Pointillistic based super‐resolution techniques, such as photoactivated localization microscopy (PALM), involve multiple cycles of sequential activation, imaging, and precise localization of single fluorescent molecules. A super‐resolution image, having nanoscopic structural information, is then constructed by compiling all the image sequences. Because the final image resolution is determined by the localization precision of detected single molecules and their density, accurate image reconstruction requires imaging of biological structures labeled with fluorescent molecules at high density. In such image datasets, stochastic variations in photon emission and intervening dark states lead to uncertainties in identification of single molecules. This, in turn, prevents the proper utilization of the wealth of information on molecular distribution and quantity. A recent strategy for overcoming this problem is pair‐correlation analysis applied to PALM. Using rigorous statistical algorithms to estimate the number of detected proteins, this approach allows the spatial organization of molecules to be quantitatively described. Inphotoactivated localization microscopy (PALM) photoactivable fluorescent proteins (PA‐FPs) are stochastically activated, imaged, their localization determined and then bleached. By repeating this cycle with different subsets of PA‐FPs and combining the data, a super‐resolution image is obtained. An overview of latest developments in pair‐correlation analysis is given here.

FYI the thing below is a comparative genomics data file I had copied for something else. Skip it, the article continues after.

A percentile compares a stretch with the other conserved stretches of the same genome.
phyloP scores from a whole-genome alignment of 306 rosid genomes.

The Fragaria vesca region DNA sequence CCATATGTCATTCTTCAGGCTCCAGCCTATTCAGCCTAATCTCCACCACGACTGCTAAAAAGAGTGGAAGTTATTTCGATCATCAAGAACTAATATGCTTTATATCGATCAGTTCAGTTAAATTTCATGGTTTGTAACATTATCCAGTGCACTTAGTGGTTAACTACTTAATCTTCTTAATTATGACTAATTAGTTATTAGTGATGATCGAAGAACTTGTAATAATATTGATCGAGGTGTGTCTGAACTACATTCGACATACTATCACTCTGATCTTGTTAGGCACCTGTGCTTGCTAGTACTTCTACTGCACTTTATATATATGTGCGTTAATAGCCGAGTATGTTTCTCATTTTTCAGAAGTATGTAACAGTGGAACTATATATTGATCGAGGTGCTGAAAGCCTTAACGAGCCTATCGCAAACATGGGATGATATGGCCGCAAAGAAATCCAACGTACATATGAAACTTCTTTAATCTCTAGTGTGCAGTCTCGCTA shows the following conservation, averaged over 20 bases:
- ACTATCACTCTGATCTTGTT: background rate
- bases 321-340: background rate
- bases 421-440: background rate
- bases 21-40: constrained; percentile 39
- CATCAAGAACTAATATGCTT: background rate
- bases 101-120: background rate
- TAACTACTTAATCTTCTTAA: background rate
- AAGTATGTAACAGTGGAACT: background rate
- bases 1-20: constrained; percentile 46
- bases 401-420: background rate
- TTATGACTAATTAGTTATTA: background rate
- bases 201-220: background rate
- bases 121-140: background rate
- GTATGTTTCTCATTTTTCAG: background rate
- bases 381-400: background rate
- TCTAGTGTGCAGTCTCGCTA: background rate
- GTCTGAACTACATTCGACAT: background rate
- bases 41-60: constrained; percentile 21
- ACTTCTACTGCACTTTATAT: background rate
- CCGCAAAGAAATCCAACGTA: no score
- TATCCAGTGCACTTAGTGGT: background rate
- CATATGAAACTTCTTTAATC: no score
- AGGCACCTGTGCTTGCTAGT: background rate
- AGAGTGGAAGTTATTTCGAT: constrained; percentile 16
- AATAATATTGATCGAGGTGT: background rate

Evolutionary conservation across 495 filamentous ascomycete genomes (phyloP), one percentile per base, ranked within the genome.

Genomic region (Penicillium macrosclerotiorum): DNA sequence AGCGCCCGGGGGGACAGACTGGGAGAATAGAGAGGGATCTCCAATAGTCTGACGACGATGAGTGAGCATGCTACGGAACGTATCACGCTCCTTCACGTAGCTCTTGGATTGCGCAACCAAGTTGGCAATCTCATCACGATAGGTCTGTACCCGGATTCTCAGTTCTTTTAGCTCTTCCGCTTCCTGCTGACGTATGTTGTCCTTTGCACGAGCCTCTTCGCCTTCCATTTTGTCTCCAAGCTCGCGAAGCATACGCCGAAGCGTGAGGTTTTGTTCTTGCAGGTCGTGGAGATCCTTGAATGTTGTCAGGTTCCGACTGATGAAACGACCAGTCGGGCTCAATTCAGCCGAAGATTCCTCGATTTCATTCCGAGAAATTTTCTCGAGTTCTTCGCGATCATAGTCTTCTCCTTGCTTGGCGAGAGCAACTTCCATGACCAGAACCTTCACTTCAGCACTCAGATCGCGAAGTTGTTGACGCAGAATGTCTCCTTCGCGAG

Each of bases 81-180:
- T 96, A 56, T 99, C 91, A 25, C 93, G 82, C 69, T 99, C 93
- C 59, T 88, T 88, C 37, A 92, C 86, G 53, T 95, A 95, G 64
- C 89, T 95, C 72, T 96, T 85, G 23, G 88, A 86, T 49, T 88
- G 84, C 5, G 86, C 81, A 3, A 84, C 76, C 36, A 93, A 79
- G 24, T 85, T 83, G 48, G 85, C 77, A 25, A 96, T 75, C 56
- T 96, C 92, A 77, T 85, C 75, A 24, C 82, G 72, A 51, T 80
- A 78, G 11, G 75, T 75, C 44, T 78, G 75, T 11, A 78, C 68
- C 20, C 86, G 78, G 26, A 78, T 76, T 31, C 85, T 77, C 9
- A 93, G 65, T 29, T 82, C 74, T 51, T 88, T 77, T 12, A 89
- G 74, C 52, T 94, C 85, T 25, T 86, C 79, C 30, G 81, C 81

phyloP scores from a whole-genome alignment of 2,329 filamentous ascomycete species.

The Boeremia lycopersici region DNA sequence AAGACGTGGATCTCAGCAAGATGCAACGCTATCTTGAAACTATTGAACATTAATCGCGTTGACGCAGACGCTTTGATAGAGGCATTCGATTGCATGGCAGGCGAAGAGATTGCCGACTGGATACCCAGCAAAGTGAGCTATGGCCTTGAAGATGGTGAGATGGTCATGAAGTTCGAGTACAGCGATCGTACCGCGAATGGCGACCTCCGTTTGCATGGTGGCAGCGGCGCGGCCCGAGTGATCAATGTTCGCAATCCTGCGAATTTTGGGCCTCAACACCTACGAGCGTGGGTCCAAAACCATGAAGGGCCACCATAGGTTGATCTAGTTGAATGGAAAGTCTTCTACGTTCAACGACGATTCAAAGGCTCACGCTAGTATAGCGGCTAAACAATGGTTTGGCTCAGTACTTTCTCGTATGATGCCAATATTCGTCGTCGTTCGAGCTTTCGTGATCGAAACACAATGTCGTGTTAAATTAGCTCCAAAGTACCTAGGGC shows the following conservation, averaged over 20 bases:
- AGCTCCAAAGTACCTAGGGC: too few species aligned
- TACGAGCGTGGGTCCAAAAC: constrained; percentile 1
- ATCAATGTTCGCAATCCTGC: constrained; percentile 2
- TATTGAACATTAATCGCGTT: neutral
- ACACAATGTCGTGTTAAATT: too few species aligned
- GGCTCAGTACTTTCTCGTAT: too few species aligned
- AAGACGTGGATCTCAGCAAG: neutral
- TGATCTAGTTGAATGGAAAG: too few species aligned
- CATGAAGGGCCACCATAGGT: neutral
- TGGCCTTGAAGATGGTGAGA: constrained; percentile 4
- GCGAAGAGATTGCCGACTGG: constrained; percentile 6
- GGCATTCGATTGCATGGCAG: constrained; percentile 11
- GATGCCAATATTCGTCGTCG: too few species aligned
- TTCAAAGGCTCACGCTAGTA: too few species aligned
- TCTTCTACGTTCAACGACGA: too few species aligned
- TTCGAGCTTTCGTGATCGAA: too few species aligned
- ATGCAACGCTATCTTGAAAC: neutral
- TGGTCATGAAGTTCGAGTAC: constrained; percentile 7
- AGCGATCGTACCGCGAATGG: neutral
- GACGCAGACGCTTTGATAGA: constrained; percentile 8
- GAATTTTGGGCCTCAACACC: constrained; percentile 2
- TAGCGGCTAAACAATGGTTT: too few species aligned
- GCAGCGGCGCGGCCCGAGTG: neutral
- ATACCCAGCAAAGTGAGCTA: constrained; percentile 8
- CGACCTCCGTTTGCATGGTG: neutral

Here, we speculated that genes of the module 5 were the essential genes which were associated to human osteosarcoma. Together, our findings provided the framework of co‐expression gene modules of human osteosarcoma and furthered the understanding of these modules at functional aspect.
The metabolite composition of strawberry floral organs (i.e. sepals, petals, stamen, pistil and receptacle) has been studied by UPLC-qTOF-MS and MS/MS analysis. Various classes of metabolites, including ellagitannins, proanthocyanidins, flavonols, terpenoids, and spermidine derivatives were detected that showed differential accumulation between the floral organs. These results allude to spatially-restricted production of secondary metabolite classes and specialized derivatives in flowers that take part in implementing the unique program of individual organs in the floral life cycle. Formation of flower organs and the subsequent pollination process require a coordinated spatial and temporal regulation of particular metabolic pathways. In this study a comparison has been made between the metabolite composition of individual flower organs of strawberry ( × ) including the petal, sepal, stamen, pistil and the receptacle that gives rise to the strawberry fruit. Non-targeted metabolomics analysis of the semi-polar secondary metabolites by the use of UPLC-qTOF-MS was utilized in order to localize metabolites belonging to various chemical classes (e.g. ellagitannins, proanthocyanidins, flavonols, terpenoids, and spermidine derivatives) to the different flower organs. The vast majority of the tentatively identified metabolites were ellagitannins that accumulated in all five parts of the flower. Several metabolite classes were detected predominantly in certain flower organs, as for example spermidine derivatives were present uniquely in the stamen and pistil, and the proanthocyanidins were almost exclusively detected in the receptacle and sepals. The latter organ was also rich in terpenoids (i.e. triterpenoid and sesquiterpenoid derivatives) whereas phenolic acids and flavonols were the predominant classes of compounds detected in the petals. Furthermore, we observed extensive variation in the accumulation of metabolites from the same class in a single organ, particularly in the case of ellagitannins, and the flavonols quercetin, kaempferol and isorhamnetin. These results allude to spatially-restricted production of secondary metabolite classes and specialized derivatives in flowers that take part in implementing the unique program of individual organs in the floral life cycle.